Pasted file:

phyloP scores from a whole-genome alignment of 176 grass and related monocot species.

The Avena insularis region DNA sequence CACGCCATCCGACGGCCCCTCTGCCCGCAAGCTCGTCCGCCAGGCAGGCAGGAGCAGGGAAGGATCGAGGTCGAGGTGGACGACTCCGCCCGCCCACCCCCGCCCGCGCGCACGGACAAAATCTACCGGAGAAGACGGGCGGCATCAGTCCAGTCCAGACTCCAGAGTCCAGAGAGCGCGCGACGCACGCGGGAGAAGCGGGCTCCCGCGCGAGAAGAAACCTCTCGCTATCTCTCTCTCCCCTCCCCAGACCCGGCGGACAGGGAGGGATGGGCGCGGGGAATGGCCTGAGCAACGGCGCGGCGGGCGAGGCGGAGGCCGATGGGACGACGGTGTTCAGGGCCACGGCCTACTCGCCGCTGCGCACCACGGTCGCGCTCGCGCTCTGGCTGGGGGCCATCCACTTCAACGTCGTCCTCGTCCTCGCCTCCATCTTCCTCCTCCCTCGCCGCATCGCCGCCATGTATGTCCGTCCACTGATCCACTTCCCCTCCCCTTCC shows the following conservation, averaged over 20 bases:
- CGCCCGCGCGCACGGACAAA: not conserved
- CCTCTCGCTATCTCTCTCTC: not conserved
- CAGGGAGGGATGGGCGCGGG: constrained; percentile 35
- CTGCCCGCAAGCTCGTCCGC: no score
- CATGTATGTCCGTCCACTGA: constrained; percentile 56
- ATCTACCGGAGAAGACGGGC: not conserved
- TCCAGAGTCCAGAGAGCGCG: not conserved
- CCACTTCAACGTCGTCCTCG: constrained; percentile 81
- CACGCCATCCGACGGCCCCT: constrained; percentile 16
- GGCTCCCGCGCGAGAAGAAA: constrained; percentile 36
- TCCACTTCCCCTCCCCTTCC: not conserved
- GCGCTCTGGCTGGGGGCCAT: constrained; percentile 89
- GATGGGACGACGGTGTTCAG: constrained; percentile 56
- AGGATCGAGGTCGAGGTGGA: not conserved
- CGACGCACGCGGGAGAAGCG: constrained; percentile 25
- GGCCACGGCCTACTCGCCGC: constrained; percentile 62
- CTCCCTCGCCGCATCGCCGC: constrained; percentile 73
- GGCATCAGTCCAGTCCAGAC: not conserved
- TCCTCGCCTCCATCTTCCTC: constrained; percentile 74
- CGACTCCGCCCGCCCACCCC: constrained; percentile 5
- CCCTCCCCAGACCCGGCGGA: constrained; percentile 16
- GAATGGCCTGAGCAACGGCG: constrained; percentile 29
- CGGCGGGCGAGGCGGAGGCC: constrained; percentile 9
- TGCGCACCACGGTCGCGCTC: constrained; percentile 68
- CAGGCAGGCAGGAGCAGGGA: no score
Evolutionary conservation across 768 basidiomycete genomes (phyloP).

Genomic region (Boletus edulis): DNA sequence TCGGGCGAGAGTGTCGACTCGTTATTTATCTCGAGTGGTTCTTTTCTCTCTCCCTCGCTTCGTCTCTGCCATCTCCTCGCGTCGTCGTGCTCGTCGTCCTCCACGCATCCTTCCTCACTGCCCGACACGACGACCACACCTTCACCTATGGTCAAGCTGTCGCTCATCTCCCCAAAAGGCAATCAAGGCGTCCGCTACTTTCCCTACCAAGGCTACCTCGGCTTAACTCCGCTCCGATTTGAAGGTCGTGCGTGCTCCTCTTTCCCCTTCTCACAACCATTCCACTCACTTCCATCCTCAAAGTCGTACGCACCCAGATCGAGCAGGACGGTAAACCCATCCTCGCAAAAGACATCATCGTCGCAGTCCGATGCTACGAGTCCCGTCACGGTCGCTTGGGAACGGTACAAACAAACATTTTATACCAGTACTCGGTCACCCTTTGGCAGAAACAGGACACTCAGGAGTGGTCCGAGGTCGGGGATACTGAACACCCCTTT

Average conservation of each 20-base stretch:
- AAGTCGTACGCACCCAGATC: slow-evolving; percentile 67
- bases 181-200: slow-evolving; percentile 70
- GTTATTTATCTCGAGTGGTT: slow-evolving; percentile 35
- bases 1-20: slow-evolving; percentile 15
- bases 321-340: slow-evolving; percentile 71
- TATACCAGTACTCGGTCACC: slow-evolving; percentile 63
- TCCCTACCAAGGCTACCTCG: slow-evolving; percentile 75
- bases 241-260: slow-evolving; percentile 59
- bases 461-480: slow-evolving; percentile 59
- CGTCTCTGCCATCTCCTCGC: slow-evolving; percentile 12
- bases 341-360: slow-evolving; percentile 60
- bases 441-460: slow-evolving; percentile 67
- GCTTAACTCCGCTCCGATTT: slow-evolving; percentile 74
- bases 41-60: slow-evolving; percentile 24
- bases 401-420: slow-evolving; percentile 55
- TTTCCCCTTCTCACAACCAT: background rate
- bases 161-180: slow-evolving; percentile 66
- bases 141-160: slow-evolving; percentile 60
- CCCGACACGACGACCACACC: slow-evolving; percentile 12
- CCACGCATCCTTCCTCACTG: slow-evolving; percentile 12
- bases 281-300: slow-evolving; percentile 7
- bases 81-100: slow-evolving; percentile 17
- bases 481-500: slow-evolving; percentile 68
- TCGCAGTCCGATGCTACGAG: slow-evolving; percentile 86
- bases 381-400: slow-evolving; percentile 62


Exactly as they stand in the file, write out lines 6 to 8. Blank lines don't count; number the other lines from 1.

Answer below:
- CTGCCCGCAAGCTCGTCCGC: no score
- CATGTATGTCCGTCCACTGA: constrained; percentile 56
- ATCTACCGGAGAAGACGGGC: not conserved